This is obviously sharp criticism of the state of play with respect to RtoP in 2008-09. However, it needs to be borne in mind that almost all of these events predated the release of the Secretary-General’s first report on the Implementation of RtoP (31 July 2009) and predates the establishment of the Office for Genocide Prevention and RtoP. The July 2009 report on RtoP and three subsequent reports and informal dialogues within the General Assembly have done much to reduce differences on the meaning and use of RtoP. The principle has been used to good effect in several subsequent cases, notably Libya, Cote d’Ivoire, Yemen, and South Sudan. Nonetheless, the findings from the Internal Review Panel show that much more work is needed to embed RtoP into the lived practice of the UN system and its engagement with Member States.
The panel attributed the failure to protect in Sri Lanka to three interrelated sets of problems:
1) Cultural challenges: because the UN relied on the support of the Sri Lankan Government’s for the delivery of humanitarian and other essential assistance, it was reluctant to criticize that government for serious violations of international law. The report argued that: “There was a continued reluctance among UN Country Team institutions to stand up for the rights of the people they were mandated to assist. In Colombo, some senior staff did not perceive the prevention of killing of civilians as their responsibility…’ (para. 76).
2) Framework of action: the overall structure of the UN’s engagement with Sri Lanka was not appropriately configured to the organization’s responsibilities, given the situation on the ground. Despite the adoption of a number of core protection standards, including international human rights law, international humanitarian law, and the Responsibility to Protect, which all UN entities are expected to implement, and despite the situation in Sri Lanka, the UN Country Team was primarily configured to support development. Although changes were made, including the addition of a Humanitarian Coordinator, the staffing composition and structural posture of the Country Team remained unchanged. It was clearly unsuitable for discharging the UN’s human rights and humanitarian responsibilities during the crisis (para. 78).
3) Systemic failure: The UN system failed to respond adequately to early warning signals because (i) it lacked an adequate and shared sense of responsibility for human rights violations; (ii) of an incoherent internal UN crisis-management structure which failed to conceive and execute a strategy in response to early warnings; (iii) an ineffective dispersal of UNHQ’s structures due to overlapping human rights and humanitarian law mandates; (iv) a model of UN action in the field designed more for development than crisis response; (v) lack of sufficient training and experience among senior staff; (vi) inadequate political support from Member States; (vii) a framework for Member State engagement with international human rights and humanitarian law protection that was outdated and unworkable, in part because it did not enable Member States to reach a sufficiently early and full political consensus on the situation and the UN response (para. 80).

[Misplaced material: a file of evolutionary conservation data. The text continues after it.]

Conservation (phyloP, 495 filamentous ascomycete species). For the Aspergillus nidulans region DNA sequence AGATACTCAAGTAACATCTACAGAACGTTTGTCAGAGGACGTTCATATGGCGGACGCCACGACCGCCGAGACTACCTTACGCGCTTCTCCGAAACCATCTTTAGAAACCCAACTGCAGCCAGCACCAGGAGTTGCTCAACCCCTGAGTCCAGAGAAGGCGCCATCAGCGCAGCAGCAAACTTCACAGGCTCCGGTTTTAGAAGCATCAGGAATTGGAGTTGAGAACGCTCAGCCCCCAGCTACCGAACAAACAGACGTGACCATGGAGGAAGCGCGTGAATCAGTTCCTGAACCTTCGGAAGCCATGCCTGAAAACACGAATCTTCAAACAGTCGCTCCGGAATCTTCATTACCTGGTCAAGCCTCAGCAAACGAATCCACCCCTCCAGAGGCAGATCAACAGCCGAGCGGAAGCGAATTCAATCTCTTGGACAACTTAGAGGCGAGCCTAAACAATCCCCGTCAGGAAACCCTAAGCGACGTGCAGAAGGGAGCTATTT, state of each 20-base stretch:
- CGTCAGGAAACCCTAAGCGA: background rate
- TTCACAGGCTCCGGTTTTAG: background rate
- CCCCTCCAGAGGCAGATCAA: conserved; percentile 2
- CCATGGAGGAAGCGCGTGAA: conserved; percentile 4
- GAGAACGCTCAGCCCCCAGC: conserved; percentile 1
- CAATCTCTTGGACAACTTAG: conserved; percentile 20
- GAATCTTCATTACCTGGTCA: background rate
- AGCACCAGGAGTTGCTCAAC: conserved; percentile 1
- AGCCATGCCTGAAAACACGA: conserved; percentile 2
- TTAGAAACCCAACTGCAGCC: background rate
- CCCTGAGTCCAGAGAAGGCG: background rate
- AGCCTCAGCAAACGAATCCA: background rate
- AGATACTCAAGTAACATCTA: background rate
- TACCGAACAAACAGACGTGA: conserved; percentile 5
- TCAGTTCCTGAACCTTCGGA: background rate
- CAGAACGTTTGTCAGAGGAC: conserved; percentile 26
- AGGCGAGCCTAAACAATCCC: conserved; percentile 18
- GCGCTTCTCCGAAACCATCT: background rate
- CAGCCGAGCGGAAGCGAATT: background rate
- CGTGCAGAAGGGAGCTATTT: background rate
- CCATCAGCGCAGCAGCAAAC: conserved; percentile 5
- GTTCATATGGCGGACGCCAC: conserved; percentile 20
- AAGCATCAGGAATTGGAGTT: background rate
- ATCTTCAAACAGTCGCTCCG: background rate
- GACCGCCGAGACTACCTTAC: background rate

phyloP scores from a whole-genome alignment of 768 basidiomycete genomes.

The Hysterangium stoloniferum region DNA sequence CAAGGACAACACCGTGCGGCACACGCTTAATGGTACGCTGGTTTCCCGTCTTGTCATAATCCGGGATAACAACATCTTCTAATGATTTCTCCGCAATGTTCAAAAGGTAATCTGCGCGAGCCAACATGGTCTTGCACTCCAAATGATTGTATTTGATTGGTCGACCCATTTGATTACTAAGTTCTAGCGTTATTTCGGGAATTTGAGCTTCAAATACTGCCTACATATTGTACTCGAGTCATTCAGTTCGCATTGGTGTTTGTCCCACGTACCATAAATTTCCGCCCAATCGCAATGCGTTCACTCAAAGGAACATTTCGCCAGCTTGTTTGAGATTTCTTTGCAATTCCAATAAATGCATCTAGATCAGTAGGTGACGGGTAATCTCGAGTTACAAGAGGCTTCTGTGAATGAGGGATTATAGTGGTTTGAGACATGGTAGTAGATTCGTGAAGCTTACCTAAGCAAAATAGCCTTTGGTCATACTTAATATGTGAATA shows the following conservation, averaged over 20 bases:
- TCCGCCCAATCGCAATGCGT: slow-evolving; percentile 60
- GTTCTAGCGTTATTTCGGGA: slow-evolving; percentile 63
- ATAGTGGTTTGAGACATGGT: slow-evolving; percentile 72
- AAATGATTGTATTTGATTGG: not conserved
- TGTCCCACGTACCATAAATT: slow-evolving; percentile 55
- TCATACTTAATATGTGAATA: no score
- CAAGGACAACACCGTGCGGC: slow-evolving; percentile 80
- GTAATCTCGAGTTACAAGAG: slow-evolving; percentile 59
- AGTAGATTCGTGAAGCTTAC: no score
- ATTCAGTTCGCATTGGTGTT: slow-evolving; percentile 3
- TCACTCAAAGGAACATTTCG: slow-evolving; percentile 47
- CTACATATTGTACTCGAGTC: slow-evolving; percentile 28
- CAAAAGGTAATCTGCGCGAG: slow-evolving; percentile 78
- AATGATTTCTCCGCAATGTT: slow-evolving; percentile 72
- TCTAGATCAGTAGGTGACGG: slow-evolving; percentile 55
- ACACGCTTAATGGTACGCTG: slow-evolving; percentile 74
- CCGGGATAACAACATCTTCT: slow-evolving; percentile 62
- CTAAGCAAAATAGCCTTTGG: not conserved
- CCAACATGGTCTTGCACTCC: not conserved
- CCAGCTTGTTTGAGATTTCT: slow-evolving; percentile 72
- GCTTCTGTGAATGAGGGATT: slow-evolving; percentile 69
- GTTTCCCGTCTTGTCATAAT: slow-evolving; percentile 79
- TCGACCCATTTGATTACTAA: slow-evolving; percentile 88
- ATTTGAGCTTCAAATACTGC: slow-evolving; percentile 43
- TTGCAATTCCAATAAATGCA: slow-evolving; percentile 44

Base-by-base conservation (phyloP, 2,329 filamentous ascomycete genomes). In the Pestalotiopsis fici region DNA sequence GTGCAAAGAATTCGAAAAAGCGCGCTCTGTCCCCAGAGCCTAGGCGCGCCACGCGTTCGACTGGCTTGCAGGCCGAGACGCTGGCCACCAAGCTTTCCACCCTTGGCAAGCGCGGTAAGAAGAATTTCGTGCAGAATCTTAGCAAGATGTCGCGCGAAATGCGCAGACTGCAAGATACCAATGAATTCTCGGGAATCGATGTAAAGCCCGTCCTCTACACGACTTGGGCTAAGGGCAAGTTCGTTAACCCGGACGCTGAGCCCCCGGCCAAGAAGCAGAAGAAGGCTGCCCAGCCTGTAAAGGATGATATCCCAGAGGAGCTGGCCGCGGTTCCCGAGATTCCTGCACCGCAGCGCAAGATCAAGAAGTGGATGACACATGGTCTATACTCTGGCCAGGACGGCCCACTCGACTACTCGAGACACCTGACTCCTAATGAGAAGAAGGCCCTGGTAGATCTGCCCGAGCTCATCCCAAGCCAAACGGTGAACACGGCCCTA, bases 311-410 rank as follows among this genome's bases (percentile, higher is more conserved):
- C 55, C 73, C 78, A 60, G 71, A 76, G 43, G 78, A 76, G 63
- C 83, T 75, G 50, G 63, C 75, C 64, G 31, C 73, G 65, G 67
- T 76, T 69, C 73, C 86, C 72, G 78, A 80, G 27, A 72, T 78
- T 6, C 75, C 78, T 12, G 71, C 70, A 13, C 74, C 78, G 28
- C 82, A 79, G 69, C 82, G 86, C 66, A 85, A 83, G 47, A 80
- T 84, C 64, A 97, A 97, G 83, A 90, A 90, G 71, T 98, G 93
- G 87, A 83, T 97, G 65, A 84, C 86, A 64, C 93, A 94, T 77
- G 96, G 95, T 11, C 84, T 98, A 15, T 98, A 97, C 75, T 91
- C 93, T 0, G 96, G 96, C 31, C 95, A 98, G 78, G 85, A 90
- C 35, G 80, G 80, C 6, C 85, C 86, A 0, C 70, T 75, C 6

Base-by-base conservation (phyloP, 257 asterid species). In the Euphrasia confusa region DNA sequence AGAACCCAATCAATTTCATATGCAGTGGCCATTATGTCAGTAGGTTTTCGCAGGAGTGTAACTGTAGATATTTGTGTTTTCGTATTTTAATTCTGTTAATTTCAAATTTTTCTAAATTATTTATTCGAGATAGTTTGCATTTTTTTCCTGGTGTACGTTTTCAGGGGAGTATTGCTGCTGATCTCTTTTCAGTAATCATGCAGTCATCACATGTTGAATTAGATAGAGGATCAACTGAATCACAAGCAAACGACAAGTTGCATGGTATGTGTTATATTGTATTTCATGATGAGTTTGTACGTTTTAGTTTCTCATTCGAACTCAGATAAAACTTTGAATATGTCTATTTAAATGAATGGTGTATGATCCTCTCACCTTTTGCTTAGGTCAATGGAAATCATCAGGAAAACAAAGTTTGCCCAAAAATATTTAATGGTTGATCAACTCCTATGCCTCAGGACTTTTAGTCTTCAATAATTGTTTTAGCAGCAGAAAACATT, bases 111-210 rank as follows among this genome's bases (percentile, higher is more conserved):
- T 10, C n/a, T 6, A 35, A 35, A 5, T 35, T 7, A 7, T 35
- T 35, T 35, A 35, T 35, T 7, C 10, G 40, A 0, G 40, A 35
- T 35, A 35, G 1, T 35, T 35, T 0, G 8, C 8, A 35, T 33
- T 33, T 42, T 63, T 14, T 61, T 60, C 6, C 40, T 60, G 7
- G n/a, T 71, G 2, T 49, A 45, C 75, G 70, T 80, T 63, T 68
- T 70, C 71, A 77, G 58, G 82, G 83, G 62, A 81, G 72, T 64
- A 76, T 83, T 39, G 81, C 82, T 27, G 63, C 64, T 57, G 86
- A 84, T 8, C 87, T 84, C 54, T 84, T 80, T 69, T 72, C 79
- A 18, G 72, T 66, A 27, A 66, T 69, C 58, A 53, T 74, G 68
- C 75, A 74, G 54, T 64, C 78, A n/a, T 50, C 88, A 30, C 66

Q: Was it significant that the Secretary-General Ban Ki-moon agreed to this internal review of the UN actions during the last months of Sri Lankan civil conflict?
Yes, I think it was very significant. In fact, the Review Panel itself described the Secretary-General’s decision ‘a courageous step’ (para. 88). It was not surprising, though. From the time of his candidacy for the position of Secretary-General, Ban Ki-moon has exhibited a strong personal commitment to the concept of ‘Responsibility to Protect’ and the goals of genocide prevention and human protection more broadly. He has continued to push the issue in a number of ways. Most obviously, he appointed a Special Adviser for the Responsibility to Protect (RtoP), Edward Luck, and established an Office for Genocide Prevention and RtoP with a mandate, among other things, to provide advice on situations containing the threat of imminent genocide, war crimes, ethnic cleansing and crimes against humanity and operate a convening mechanism that would bring senior UN officials together to provide consolidated advice to the Secretary-General in times of crisis. The Secretary-General has also spoken out against the perpetration and incitement of the four crimes, offered his good-offices in support of efforts to prevent or end the crimes, lent practical and political support to the efforts of others, prodded and cajoled the Security Council, and developed and advanced conceptual and institutional thinking about the protection of populations from these crimes. All the while, he has paid careful attention to protecting and growing RtoP’s most valuable asset: the global consensus on which it is based. That consensus is deeper, wider and more meaningful because of the Secretary-General’s personal commitment and the impressive work of Edward Luck. What all of this has done is place human protection at the very core of the UN’s business – the basis used by the Internal Review Panel to criticize the organization’s actions with regards to Sri Lanka. The challenge, as this report makes only too clear, is to translate this core business into a daily lived reality.